Samsung Galaxy S4 'more susceptible to lifestyle damage' than iPhone 5: SquareTrade

Samsung Galaxy S4 'more susceptible to lifestyle damage' than iPhone 5: SquareTrade

Summary: Just how durable is Samsung's Galaxy S4 handset? According to extended warranty firm SquareTrade, not as durable as either the Galaxy S3 or the iPhone 5.


How well a smartphone can cope with the rigours of day-to-day usage is important given that we carry and use these devices with us wherever we go. But we don't usually get to find out how durable a smartphone is — or isn't — until it's too late.

Extended warranty firm SquareTrade has put the Galaxy S4 smartphone through its paces and found that Samsung's new flagship handset isn't as durable as either the iPhone 5 or its predecessor, the Galaxy S3.

SquareTrade subjected the handsets to a variety of tests, including a drop-test, a "grip-ability" test, and a water resistance test.

"Our Breakability Score creates a new Richter Scale for accidental damage to help consumers assess when, where, and how their phones are in danger," said Ty Shay, CMO at SquareTrade. "It's been two years since we created the first Drop Test video for the industry, and we thought it was time to expand the concept."

The Galaxy S4's "Breakability Score" of 7 — where the higher the score, the greater the risk of it breaking due to an accident — should bring a tear to the eye of early adopters. While the S4 is more water-resistant than its predecessor, the slippery back panel, along with the wider screen, reduces "grip-ability" and increases the risk that the handset with have a run in with gravity.

(Image: SquareTrade)

"Our research and experience shows that even the smallest device characteristics can dramatically affect its breakability: The weight balance of a device can affect the way it spins in free-fall, making it more likely to land on its screen; devices with rubber backs are less likely to slide; and device dimensions can effect how snugly smartphones fit in pant and jeans pockets," said Shay. "The likelihood of damage due to these common scenarios has never been higher."

SquareTrade claimed that in the tests, the iPhone 5 came out as "the clear winner."

Topics: Samsung, iPhone, Smartphones

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  • There's a very popular video on Youtube...

    ...from an *ANDROID* fan site doing a drop test onto concrete of a GSIII and an iPhone 5. The iPhone wiped the floor with the GSIII. The phones were dropped at varying heights and the GSIII was nearly unusable by the time half the test was complete, while the iPhone exhibited virtually NO damage.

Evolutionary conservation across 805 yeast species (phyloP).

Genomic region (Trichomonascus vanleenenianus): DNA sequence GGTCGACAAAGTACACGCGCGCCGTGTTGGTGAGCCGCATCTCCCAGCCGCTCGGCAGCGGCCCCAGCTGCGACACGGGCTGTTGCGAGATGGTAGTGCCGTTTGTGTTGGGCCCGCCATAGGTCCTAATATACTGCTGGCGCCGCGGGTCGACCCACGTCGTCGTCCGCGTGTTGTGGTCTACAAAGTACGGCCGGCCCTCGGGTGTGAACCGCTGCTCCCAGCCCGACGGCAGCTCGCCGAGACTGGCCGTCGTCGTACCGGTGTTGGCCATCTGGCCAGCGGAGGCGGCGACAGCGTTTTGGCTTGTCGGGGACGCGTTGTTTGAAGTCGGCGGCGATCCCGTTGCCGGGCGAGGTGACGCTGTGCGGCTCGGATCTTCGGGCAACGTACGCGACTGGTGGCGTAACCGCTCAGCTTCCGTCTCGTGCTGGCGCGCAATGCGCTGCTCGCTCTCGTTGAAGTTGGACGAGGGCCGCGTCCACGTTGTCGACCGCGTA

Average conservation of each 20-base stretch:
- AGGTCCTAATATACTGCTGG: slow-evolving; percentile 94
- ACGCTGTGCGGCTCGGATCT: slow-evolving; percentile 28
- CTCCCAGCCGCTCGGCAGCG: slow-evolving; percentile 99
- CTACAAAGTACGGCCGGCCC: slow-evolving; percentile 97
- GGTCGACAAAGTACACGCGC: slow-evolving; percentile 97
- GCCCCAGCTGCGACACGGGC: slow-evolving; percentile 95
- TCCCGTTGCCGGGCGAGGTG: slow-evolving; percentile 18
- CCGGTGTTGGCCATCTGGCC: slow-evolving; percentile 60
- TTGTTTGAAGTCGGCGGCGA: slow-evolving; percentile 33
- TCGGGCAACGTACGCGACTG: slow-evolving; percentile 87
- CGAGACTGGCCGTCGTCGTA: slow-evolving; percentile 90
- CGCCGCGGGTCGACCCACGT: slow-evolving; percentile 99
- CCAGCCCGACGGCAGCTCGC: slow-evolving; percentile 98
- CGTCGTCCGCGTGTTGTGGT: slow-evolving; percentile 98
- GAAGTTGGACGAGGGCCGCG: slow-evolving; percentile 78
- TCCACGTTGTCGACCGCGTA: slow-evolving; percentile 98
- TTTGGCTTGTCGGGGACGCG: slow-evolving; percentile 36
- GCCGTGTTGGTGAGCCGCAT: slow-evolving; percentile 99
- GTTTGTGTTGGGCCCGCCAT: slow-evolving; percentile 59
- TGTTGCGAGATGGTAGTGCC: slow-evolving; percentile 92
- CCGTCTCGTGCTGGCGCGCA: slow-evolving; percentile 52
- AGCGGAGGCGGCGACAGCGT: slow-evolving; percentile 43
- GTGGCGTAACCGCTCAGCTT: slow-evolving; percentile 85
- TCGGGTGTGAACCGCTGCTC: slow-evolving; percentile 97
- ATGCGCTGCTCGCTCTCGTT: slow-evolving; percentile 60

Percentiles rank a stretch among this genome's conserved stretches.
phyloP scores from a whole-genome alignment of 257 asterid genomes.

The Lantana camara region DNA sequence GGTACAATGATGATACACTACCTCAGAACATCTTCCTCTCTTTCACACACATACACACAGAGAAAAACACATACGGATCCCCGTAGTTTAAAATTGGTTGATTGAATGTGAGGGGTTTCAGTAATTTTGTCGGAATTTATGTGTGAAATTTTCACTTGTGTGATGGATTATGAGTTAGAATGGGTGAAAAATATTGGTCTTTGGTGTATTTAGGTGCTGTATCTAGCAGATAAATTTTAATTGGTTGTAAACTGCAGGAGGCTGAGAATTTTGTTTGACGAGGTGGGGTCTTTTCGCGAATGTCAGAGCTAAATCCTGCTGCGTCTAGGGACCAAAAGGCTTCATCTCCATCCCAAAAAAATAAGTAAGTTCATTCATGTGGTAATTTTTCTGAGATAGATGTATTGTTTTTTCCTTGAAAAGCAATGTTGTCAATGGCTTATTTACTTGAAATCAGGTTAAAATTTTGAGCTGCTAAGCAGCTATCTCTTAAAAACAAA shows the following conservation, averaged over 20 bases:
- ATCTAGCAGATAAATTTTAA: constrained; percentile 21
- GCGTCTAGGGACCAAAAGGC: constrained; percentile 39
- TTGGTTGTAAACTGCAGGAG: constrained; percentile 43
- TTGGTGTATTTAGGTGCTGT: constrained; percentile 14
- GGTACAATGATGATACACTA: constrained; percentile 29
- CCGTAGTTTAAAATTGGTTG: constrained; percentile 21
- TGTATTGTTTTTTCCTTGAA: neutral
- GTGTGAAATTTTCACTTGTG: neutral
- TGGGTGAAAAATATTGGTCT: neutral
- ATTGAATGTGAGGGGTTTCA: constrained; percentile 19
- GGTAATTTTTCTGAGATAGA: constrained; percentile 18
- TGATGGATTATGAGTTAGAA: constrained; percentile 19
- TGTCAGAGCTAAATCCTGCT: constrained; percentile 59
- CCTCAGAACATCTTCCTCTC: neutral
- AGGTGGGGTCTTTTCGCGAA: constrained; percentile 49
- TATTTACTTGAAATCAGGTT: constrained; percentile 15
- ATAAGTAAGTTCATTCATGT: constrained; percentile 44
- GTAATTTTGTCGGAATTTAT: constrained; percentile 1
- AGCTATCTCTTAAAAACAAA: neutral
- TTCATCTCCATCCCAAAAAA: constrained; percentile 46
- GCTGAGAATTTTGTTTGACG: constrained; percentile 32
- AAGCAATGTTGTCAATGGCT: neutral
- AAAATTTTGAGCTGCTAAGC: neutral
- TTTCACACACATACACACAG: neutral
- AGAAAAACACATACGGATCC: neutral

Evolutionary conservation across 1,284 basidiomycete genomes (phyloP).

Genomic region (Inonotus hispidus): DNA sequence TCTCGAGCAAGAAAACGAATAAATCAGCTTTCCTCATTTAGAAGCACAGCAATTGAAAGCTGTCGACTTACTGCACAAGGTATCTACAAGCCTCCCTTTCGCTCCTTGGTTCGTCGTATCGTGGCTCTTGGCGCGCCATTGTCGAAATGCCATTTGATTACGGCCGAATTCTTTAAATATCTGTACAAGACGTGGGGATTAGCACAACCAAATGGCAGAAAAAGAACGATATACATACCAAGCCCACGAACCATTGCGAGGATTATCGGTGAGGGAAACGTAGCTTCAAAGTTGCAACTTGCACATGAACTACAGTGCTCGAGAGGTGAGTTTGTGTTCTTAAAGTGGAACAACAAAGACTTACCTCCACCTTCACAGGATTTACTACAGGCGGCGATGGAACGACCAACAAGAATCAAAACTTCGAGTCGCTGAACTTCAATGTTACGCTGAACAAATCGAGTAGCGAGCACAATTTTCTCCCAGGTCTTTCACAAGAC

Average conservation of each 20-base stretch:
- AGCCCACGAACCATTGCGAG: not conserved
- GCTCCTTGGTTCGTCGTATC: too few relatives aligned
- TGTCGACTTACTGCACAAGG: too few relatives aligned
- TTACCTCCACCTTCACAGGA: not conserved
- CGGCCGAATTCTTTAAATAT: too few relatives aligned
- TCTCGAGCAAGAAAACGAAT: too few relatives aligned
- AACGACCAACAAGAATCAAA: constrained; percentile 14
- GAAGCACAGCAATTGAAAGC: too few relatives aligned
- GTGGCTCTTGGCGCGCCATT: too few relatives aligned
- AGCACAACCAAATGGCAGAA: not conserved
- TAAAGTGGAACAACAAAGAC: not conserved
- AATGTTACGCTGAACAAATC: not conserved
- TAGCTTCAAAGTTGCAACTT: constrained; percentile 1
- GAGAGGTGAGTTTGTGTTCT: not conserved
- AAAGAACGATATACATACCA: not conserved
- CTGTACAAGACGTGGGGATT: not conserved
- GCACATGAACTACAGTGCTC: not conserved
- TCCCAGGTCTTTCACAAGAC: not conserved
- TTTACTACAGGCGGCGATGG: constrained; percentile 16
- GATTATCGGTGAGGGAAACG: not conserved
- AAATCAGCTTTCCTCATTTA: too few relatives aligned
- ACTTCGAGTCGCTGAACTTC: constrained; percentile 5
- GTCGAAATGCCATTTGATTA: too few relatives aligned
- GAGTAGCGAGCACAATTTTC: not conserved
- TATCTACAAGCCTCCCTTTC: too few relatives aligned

This is not some super-duper iPhone fanboy feature, it's simple design and physics. The stupid wraparound glass on the GSIII exposed it from nearly ALL angles to the glass taking the brunt of the impact, whilst the iPhone which has now lost the glass back *and* has a more recessed and flush front glass, almost always takes the hits (especially the deadly corner hits) on non-glass surfaces that don't easily transmit the impact. By the end of the test, the user was holding the iPhone all the way above his head for one final test, which it STILL passed with no breakage. I can confirm this as well because on more than one occasion I dropped my first iPhone 5 straight onto concrete with no ill effect.

    Wraparound glass on phones is complete idiocy, "Gorilla" or not. Not to mention the plastickyness of Samsung's crap to begin with. For android lovers the HTC One is so much better built it's not even in the same league.
    • +1

      I saw it as well.

      But didn't Apple just put in a patent for a phone with curved, wraparound glass? Zd Net and others had it posted a couple weeks ago, and everybody had to chime in and laugh because someone else made it first... (yes, Apple has made some things first... plenty of articles on numerous technical forums go into lurid detail on any number of issues, even the good one on "top-10-android-features-ios-5-impersonated-apple-iphone-5-ipad-ipad-2-iphone-3gs-iphone-4-ipod-touch"... but that's an older article and there are many in Apple's favor too... since they all bleat, I try to find something else to look at...
      • That's a great point...

        If they actually go through with that wraparound contraption (and maybe it will serve a good purpose, I don't know) I'd definitely withdraw my iPhone recommendation.
    • I've dropped my S3 from the same height as "the video"

      All I have is a small dent where it contacted with the floor.

      That's it. Does that make your comment about wrap around screens invalid? No. Just not correct in 100% of situations. You shouldn't take for granted everything you watch. I have seen i5's broken when dropped from only a metre (or so the user said).
      Little Old Man
  • Why does everything have ot cmpare to friggin Iphone?

    Ok listen someone looking for a 4.7-5 inch screen is not going to go for a 4 inch Iphone no matter how much the fanboys here want to promote it. Iphoe fanboys get over yourselves already. Not everyone want to join your cult.
    • Good question

      Perhaps everyone still thinks the iPhone is the gold standard? Including manufacturers of other phones..
      • More like iron pyrite...

        But marketing is about perception rather than reality...
        • just like

          About everyone compares an car with a Mercedes or a Ferrari, even if neither of these are appropriate for the intended usage. Or like every photocopier is an "xerox", etc.